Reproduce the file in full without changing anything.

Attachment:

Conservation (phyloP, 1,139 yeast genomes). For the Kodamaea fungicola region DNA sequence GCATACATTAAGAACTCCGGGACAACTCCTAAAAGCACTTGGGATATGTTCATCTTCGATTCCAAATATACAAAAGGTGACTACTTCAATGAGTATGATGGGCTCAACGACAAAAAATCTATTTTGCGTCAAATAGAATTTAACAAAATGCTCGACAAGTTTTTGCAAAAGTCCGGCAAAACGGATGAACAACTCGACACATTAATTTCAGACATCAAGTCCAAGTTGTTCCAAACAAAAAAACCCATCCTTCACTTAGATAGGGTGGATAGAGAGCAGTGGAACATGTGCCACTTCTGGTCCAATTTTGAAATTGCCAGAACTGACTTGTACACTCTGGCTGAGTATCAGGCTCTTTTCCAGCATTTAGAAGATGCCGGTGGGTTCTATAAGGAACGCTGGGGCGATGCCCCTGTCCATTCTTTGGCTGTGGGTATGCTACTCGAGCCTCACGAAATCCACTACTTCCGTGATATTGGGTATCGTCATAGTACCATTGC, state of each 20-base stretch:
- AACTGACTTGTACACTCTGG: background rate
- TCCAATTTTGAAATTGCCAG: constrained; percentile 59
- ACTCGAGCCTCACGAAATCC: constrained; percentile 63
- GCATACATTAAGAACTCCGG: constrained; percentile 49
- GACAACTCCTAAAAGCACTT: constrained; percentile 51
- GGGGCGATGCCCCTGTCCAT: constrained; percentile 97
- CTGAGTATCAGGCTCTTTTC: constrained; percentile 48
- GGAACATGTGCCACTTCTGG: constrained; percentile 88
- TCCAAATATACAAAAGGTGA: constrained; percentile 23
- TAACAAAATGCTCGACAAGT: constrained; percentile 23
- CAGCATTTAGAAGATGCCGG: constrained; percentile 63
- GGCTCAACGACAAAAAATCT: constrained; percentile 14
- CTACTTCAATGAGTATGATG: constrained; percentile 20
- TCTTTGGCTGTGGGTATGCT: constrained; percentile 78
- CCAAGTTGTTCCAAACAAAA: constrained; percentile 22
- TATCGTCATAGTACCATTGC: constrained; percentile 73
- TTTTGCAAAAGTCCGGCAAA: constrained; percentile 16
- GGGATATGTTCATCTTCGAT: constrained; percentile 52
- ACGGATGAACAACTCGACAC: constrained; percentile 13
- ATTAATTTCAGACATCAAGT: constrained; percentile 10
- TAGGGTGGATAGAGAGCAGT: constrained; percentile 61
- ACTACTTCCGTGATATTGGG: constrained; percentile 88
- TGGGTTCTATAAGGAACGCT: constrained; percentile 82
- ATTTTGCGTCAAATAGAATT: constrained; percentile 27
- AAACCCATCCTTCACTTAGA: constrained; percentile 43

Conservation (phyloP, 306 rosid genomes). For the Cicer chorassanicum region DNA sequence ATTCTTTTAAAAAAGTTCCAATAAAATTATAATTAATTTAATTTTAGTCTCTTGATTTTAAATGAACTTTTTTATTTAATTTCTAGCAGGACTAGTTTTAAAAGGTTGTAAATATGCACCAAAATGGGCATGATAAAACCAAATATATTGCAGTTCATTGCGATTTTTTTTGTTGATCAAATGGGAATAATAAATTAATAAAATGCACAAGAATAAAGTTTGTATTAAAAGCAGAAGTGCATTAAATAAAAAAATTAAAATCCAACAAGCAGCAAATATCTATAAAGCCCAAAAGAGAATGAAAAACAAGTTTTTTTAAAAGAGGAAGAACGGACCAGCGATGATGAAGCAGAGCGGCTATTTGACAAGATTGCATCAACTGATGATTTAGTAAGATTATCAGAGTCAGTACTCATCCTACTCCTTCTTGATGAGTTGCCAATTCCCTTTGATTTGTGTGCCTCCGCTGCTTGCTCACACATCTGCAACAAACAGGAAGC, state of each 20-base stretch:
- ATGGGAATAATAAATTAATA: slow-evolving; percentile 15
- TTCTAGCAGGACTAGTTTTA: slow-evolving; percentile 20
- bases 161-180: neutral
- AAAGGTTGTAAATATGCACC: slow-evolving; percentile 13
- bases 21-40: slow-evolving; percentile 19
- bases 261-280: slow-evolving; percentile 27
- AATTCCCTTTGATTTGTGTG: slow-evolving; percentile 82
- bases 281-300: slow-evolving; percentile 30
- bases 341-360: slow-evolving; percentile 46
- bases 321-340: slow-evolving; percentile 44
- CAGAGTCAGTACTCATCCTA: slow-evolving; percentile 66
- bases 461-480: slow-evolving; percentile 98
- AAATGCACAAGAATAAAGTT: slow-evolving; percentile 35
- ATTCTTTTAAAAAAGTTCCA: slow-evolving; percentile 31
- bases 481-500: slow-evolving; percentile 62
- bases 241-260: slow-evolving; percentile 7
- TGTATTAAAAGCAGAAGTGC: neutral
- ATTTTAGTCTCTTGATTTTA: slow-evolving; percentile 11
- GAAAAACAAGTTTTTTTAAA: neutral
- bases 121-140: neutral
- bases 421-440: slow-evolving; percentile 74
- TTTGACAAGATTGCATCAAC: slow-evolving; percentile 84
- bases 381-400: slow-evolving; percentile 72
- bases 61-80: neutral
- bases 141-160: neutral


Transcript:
Conservation (phyloP, 1,139 yeast genomes). For the Kodamaea fungicola region DNA sequence GCATACATTAAGAACTCCGGGACAACTCCTAAAAGCACTTGGGATATGTTCATCTTCGATTCCAAATATACAAAAGGTGACTACTTCAATGAGTATGATGGGCTCAACGACAAAAAATCTATTTTGCGTCAAATAGAATTTAACAAAATGCTCGACAAGTTTTTGCAAAAGTCCGGCAAAACGGATGAACAACTCGACACATTAATTTCAGACATCAAGTCCAAGTTGTTCCAAACAAAAAAACCCATCCTTCACTTAGATAGGGTGGATAGAGAGCAGTGGAACATGTGCCACTTCTGGTCCAATTTTGAAATTGCCAGAACTGACTTGTACACTCTGGCTGAGTATCAGGCTCTTTTCCAGCATTTAGAAGATGCCGGTGGGTTCTATAAGGAACGCTGGGGCGATGCCCCTGTCCATTCTTTGGCTGTGGGTATGCTACTCGAGCCTCACGAAATCCACTACTTCCGTGATATTGGGTATCGTCATAGTACCATTGC, state of each 20-base stretch:
- AACTGACTTGTACACTCTGG: background rate
- TCCAATTTTGAAATTGCCAG: constrained; percentile 59
- ACTCGAGCCTCACGAAATCC: constrained; percentile 63
- GCATACATTAAGAACTCCGG: constrained; percentile 49
- GACAACTCCTAAAAGCACTT: constrained; percentile 51
- GGGGCGATGCCCCTGTCCAT: constrained; percentile 97
- CTGAGTATCAGGCTCTTTTC: constrained; percentile 48
- GGAACATGTGCCACTTCTGG: constrained; percentile 88
- TCCAAATATACAAAAGGTGA: constrained; percentile 23
- TAACAAAATGCTCGACAAGT: constrained; percentile 23
- CAGCATTTAGAAGATGCCGG: constrained; percentile 63
- GGCTCAACGACAAAAAATCT: constrained; percentile 14
- CTACTTCAATGAGTATGATG: constrained; percentile 20
- TCTTTGGCTGTGGGTATGCT: constrained; percentile 78
- CCAAGTTGTTCCAAACAAAA: constrained; percentile 22
- TATCGTCATAGTACCATTGC: constrained; percentile 73
- TTTTGCAAAAGTCCGGCAAA: constrained; percentile 16
- GGGATATGTTCATCTTCGAT: constrained; percentile 52
- ACGGATGAACAACTCGACAC: constrained; percentile 13
- ATTAATTTCAGACATCAAGT: constrained; percentile 10
- TAGGGTGGATAGAGAGCAGT: constrained; percentile 61
- ACTACTTCCGTGATATTGGG: constrained; percentile 88
- TGGGTTCTATAAGGAACGCT: constrained; percentile 82
- ATTTTGCGTCAAATAGAATT: constrained; percentile 27
- AAACCCATCCTTCACTTAGA: constrained; percentile 43

Conservation (phyloP, 306 rosid genomes). For the Cicer chorassanicum region DNA sequence ATTCTTTTAAAAAAGTTCCAATAAAATTATAATTAATTTAATTTTAGTCTCTTGATTTTAAATGAACTTTTTTATTTAATTTCTAGCAGGACTAGTTTTAAAAGGTTGTAAATATGCACCAAAATGGGCATGATAAAACCAAATATATTGCAGTTCATTGCGATTTTTTTTGTTGATCAAATGGGAATAATAAATTAATAAAATGCACAAGAATAAAGTTTGTATTAAAAGCAGAAGTGCATTAAATAAAAAAATTAAAATCCAACAAGCAGCAAATATCTATAAAGCCCAAAAGAGAATGAAAAACAAGTTTTTTTAAAAGAGGAAGAACGGACCAGCGATGATGAAGCAGAGCGGCTATTTGACAAGATTGCATCAACTGATGATTTAGTAAGATTATCAGAGTCAGTACTCATCCTACTCCTTCTTGATGAGTTGCCAATTCCCTTTGATTTGTGTGCCTCCGCTGCTTGCTCACACATCTGCAACAAACAGGAAGC, state of each 20-base stretch:
- ATGGGAATAATAAATTAATA: slow-evolving; percentile 15
- TTCTAGCAGGACTAGTTTTA: slow-evolving; percentile 20
- bases 161-180: neutral
- AAAGGTTGTAAATATGCACC: slow-evolving; percentile 13
- bases 21-40: slow-evolving; percentile 19
- bases 261-280: slow-evolving; percentile 27
- AATTCCCTTTGATTTGTGTG: slow-evolving; percentile 82
- bases 281-300: slow-evolving; percentile 30
- bases 341-360: slow-evolving; percentile 46
- bases 321-340: slow-evolving; percentile 44
- CAGAGTCAGTACTCATCCTA: slow-evolving; percentile 66
- bases 461-480: slow-evolving; percentile 98
- AAATGCACAAGAATAAAGTT: slow-evolving; percentile 35
- ATTCTTTTAAAAAAGTTCCA: slow-evolving; percentile 31
- bases 481-500: slow-evolving; percentile 62
- bases 241-260: slow-evolving; percentile 7
- TGTATTAAAAGCAGAAGTGC: neutral
- ATTTTAGTCTCTTGATTTTA: slow-evolving; percentile 11
- GAAAAACAAGTTTTTTTAAA: neutral
- bases 121-140: neutral
- bases 421-440: slow-evolving; percentile 74
- TTTGACAAGATTGCATCAAC: slow-evolving; percentile 84
- bases 381-400: slow-evolving; percentile 72
- bases 61-80: neutral
- bases 141-160: neutral